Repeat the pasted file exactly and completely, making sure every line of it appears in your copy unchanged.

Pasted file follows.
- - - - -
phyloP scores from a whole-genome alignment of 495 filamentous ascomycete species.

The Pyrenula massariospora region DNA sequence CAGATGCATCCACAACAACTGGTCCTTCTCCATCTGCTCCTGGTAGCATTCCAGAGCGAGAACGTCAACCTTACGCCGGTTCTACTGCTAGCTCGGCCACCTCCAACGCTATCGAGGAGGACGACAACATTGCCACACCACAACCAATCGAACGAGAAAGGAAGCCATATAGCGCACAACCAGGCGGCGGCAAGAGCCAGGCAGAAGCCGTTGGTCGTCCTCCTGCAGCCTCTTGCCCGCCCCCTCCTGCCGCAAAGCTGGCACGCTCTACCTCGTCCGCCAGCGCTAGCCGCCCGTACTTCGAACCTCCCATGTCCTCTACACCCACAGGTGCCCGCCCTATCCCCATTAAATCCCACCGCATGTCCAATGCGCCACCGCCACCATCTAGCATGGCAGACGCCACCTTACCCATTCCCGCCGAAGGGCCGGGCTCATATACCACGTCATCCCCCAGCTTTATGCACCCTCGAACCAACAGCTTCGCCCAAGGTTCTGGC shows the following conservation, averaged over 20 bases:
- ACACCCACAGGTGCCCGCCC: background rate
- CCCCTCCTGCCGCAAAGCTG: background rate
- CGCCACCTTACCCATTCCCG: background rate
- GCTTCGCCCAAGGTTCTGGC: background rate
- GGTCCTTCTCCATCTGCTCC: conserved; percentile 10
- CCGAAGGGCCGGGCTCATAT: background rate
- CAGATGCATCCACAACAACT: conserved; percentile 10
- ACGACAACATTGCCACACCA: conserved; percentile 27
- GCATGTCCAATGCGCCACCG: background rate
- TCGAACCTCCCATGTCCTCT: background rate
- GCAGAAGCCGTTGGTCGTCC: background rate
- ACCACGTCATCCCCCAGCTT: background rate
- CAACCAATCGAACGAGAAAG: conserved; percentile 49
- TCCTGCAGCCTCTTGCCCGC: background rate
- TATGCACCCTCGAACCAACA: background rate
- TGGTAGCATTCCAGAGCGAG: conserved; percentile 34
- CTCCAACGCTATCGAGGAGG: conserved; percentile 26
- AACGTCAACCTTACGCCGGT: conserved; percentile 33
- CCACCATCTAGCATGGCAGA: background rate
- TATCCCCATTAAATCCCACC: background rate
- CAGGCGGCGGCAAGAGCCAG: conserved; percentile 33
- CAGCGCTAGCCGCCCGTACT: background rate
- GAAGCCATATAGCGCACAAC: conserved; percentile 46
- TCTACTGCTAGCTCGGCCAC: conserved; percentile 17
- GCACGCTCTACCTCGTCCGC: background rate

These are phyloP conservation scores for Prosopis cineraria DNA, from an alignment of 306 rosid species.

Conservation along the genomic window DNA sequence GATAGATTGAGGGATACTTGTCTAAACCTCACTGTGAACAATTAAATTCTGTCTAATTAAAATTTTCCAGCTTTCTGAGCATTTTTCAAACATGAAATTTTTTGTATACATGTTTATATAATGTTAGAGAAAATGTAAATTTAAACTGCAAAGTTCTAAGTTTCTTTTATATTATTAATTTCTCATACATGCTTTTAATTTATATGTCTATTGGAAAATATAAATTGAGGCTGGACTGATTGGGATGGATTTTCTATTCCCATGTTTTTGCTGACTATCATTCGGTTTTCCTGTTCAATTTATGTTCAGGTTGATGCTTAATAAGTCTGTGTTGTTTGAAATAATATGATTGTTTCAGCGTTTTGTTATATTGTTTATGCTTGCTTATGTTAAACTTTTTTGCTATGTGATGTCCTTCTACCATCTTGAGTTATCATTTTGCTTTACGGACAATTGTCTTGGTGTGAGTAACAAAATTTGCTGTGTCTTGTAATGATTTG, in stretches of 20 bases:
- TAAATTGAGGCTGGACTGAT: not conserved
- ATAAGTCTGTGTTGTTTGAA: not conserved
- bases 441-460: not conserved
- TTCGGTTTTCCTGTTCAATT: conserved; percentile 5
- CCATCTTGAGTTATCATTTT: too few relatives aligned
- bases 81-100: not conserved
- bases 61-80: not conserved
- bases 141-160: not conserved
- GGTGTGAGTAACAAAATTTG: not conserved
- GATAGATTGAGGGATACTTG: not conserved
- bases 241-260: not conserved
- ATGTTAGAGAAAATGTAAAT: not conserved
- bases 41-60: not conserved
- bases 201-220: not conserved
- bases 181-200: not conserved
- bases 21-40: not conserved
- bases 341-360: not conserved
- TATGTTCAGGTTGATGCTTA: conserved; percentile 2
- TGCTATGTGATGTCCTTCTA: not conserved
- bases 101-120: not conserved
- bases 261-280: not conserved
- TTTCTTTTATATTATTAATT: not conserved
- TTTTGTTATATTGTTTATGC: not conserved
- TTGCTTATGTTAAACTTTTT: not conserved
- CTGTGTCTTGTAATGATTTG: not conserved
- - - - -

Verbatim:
phyloP scores from a whole-genome alignment of 495 filamentous ascomycete species.

The Pyrenula massariospora region DNA sequence CAGATGCATCCACAACAACTGGTCCTTCTCCATCTGCTCCTGGTAGCATTCCAGAGCGAGAACGTCAACCTTACGCCGGTTCTACTGCTAGCTCGGCCACCTCCAACGCTATCGAGGAGGACGACAACATTGCCACACCACAACCAATCGAACGAGAAAGGAAGCCATATAGCGCACAACCAGGCGGCGGCAAGAGCCAGGCAGAAGCCGTTGGTCGTCCTCCTGCAGCCTCTTGCCCGCCCCCTCCTGCCGCAAAGCTGGCACGCTCTACCTCGTCCGCCAGCGCTAGCCGCCCGTACTTCGAACCTCCCATGTCCTCTACACCCACAGGTGCCCGCCCTATCCCCATTAAATCCCACCGCATGTCCAATGCGCCACCGCCACCATCTAGCATGGCAGACGCCACCTTACCCATTCCCGCCGAAGGGCCGGGCTCATATACCACGTCATCCCCCAGCTTTATGCACCCTCGAACCAACAGCTTCGCCCAAGGTTCTGGC shows the following conservation, averaged over 20 bases:
- ACACCCACAGGTGCCCGCCC: background rate
- CCCCTCCTGCCGCAAAGCTG: background rate
- CGCCACCTTACCCATTCCCG: background rate
- GCTTCGCCCAAGGTTCTGGC: background rate
- GGTCCTTCTCCATCTGCTCC: conserved; percentile 10
- CCGAAGGGCCGGGCTCATAT: background rate
- CAGATGCATCCACAACAACT: conserved; percentile 10
- ACGACAACATTGCCACACCA: conserved; percentile 27
- GCATGTCCAATGCGCCACCG: background rate
- TCGAACCTCCCATGTCCTCT: background rate
- GCAGAAGCCGTTGGTCGTCC: background rate
- ACCACGTCATCCCCCAGCTT: background rate
- CAACCAATCGAACGAGAAAG: conserved; percentile 49
- TCCTGCAGCCTCTTGCCCGC: background rate
- TATGCACCCTCGAACCAACA: background rate
- TGGTAGCATTCCAGAGCGAG: conserved; percentile 34
- CTCCAACGCTATCGAGGAGG: conserved; percentile 26
- AACGTCAACCTTACGCCGGT: conserved; percentile 33
- CCACCATCTAGCATGGCAGA: background rate
- TATCCCCATTAAATCCCACC: background rate
- CAGGCGGCGGCAAGAGCCAG: conserved; percentile 33
- CAGCGCTAGCCGCCCGTACT: background rate
- GAAGCCATATAGCGCACAAC: conserved; percentile 46
- TCTACTGCTAGCTCGGCCAC: conserved; percentile 17
- GCACGCTCTACCTCGTCCGC: background rate

These are phyloP conservation scores for Prosopis cineraria DNA, from an alignment of 306 rosid species.

Conservation along the genomic window DNA sequence GATAGATTGAGGGATACTTGTCTAAACCTCACTGTGAACAATTAAATTCTGTCTAATTAAAATTTTCCAGCTTTCTGAGCATTTTTCAAACATGAAATTTTTTGTATACATGTTTATATAATGTTAGAGAAAATGTAAATTTAAACTGCAAAGTTCTAAGTTTCTTTTATATTATTAATTTCTCATACATGCTTTTAATTTATATGTCTATTGGAAAATATAAATTGAGGCTGGACTGATTGGGATGGATTTTCTATTCCCATGTTTTTGCTGACTATCATTCGGTTTTCCTGTTCAATTTATGTTCAGGTTGATGCTTAATAAGTCTGTGTTGTTTGAAATAATATGATTGTTTCAGCGTTTTGTTATATTGTTTATGCTTGCTTATGTTAAACTTTTTTGCTATGTGATGTCCTTCTACCATCTTGAGTTATCATTTTGCTTTACGGACAATTGTCTTGGTGTGAGTAACAAAATTTGCTGTGTCTTGTAATGATTTG, in stretches of 20 bases:
- TAAATTGAGGCTGGACTGAT: not conserved
- ATAAGTCTGTGTTGTTTGAA: not conserved
- bases 441-460: not conserved
- TTCGGTTTTCCTGTTCAATT: conserved; percentile 5
- CCATCTTGAGTTATCATTTT: too few relatives aligned
- bases 81-100: not conserved
- bases 61-80: not conserved
- bases 141-160: not conserved
- GGTGTGAGTAACAAAATTTG: not conserved
- GATAGATTGAGGGATACTTG: not conserved
- bases 241-260: not conserved
- ATGTTAGAGAAAATGTAAAT: not conserved
- bases 41-60: not conserved
- bases 201-220: not conserved
- bases 181-200: not conserved
- bases 21-40: not conserved
- bases 341-360: not conserved
- TATGTTCAGGTTGATGCTTA: conserved; percentile 2
- TGCTATGTGATGTCCTTCTA: not conserved
- bases 101-120: not conserved
- bases 261-280: not conserved
- TTTCTTTTATATTATTAATT: not conserved
- TTTTGTTATATTGTTTATGC: not conserved
- TTGCTTATGTTAAACTTTTT: not conserved
- CTGTGTCTTGTAATGATTTG: not conserved